Participants in financial markets are engaging in a zero-sum game. For any investor to generated excess returns over the market there must be someone that underperformed. Alpha works the same way, for every manager that has generated positive alpha, there must be someone that produced negative alpha. Yet, we are all aware of superstar managers that have made their clients rich. So, how were they able to do that, why is the average investment manager struggling, and will they likely continue to struggle?
For an investment manager to outperform, he must have an advantage. That advantage could be educational, cognitive, or informational, among others. For example, insiders have always had an advantage, they have non-public information that can assist them in timing their purchases and sales of the company’s stock. This advantage is asymmetrical and unfair, so the Securities Exchange Act of 1934 outlawed it. Another set of people that had an advantage in the early 20th century were those who knew how to read financial statements. Imagine a well-versed financial statements expert buying and selling securities with people that have a poor understanding of how to measure the profitability of a company or the value of its assets (for example, Benjamin Graham versus your average 1930s market participants). Next, imagine someone who not only knows how to get around financials, but is also able to evaluate management’s character, skills, and his own cognitive biases (Warren Buffet and Charlie Munger versus your financially literate accountant). Looking at the institutional ownership chart below, we can see that until the 1990s, most market participants were retail investors, meaning average joes owned and traded stocks. Most of those individuals were neither full time investors or good financial evaluators, nor great managerial judges. Because of their lack of expertise, individual investors were easy pray for skilled investors. With the rise of the mutual fund, the percentage of direct stock ownership began to slowly decline, as more and more money began being managed professionally. A climax was reached in the 90s, as professional investors surpassed individual investors.
The rise of professional money management had some major market implications:
- Ever increasing competition. Professional managers are full time investors and more skilled compared to your average retail investor. As we know, in a market for every buyer there must be a seller. The increasing talent level meant that it will be harder and harder to find trades with “clueless” investors. Which leads us to the second point.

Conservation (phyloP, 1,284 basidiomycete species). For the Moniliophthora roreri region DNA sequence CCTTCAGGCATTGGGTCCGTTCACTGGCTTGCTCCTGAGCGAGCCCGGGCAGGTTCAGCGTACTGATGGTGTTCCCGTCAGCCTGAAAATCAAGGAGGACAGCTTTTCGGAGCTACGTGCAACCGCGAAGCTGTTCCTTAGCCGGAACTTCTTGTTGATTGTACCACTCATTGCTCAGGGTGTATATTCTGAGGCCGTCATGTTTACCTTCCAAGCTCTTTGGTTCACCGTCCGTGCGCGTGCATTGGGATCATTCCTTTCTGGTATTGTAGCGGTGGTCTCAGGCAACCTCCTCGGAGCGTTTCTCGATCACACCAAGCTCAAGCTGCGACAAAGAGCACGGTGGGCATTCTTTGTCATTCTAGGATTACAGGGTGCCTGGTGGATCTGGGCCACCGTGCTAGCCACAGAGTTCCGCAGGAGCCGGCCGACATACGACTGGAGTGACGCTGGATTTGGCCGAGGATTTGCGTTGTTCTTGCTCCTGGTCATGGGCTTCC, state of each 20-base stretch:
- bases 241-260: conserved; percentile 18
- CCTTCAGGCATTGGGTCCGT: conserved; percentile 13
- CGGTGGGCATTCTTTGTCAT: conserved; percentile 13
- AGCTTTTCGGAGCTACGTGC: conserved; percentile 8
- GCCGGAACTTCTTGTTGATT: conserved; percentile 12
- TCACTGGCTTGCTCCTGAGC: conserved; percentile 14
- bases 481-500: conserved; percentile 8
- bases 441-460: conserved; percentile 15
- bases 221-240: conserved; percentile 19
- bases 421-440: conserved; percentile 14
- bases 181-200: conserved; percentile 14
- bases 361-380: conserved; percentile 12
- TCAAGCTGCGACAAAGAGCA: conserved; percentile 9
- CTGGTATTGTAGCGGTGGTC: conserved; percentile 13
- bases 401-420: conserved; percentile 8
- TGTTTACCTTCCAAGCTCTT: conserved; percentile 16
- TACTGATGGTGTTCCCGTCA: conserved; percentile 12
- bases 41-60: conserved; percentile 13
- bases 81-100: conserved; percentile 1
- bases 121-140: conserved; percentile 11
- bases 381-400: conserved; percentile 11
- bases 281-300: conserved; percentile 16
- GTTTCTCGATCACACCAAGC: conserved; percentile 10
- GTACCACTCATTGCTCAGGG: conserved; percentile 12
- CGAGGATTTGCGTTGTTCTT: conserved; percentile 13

- Securities started trading closer to “intrinsic value”. Most of these managers attended the same ivy schools, learned from the same professors or investors (Benjamin Graham, Fisher, Buffet, etc.), used similar models, and arrived with similar ‘intrinsic values”. This led to a decline in standard deviation of excess returns over (see chart above).
Warren Buffett warned Berkshire investors not to expect Warren Buffett warned Berkshire investors not to expect outperformance like the 50s, 60s, and 70s. Thanks to his and other top investors generosity of sharing their knowledge and skill, many current professional managers use similar techniques to select stocks.
In addition, the growing allocation of assets to index investing puts rising pressures on professional money management. Active market participants (professional managers and retail investors), help establish market prices by trading amongst one another based on their respective valuations of securities. Index investing focuses on matching market-cap weightings of securities, which in turn is the price established by those same active participants trading. Basically, index investors are free riders, as they do not generate any additional information for the markets and do not provide liquidity. Index investing further heats up the competition. The active participants most likely to lose their assets to indexing are the poor performing or unlucky active portfolio managers. This leaves less opportunities for the most skilled active investors.
In summary, do not expect active investing as an aggregate to outperform or generate excess alpha. It is not possible, as active investors charge higher fees, and as an aggregate, they can only match gross market returns. Many smart investors have simply transition to venture capital and private equity, as those markets have informational and structural asymmetries.